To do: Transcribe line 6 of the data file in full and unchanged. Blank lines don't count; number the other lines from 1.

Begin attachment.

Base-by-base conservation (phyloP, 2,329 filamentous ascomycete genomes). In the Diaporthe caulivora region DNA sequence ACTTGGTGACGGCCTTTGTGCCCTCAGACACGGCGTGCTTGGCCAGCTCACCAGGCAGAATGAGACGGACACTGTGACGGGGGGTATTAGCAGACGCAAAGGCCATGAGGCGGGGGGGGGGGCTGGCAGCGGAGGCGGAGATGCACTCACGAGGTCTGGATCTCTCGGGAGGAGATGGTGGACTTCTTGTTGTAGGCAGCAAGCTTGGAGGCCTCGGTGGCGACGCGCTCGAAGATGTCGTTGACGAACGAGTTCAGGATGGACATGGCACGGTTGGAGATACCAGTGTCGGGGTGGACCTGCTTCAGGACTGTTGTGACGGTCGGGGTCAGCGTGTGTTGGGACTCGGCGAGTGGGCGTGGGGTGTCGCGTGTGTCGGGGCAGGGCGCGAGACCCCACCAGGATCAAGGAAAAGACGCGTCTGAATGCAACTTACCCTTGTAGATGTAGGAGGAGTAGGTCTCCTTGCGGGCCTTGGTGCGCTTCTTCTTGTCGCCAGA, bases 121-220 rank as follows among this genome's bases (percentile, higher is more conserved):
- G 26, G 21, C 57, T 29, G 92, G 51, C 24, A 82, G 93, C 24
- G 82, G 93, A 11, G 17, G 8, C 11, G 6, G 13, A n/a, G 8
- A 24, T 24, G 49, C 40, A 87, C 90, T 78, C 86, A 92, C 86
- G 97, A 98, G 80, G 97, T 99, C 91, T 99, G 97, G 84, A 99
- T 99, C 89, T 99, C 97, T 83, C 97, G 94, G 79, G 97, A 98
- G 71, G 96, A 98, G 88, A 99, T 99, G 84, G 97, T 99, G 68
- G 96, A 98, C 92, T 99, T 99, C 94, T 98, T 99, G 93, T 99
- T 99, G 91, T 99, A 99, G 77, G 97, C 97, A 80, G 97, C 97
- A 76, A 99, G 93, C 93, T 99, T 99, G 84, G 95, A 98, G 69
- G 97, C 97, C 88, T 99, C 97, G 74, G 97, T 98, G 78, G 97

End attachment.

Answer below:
- T 99, C 89, T 99, C 97, T 83, C 97, G 94, G 79, G 97, A 98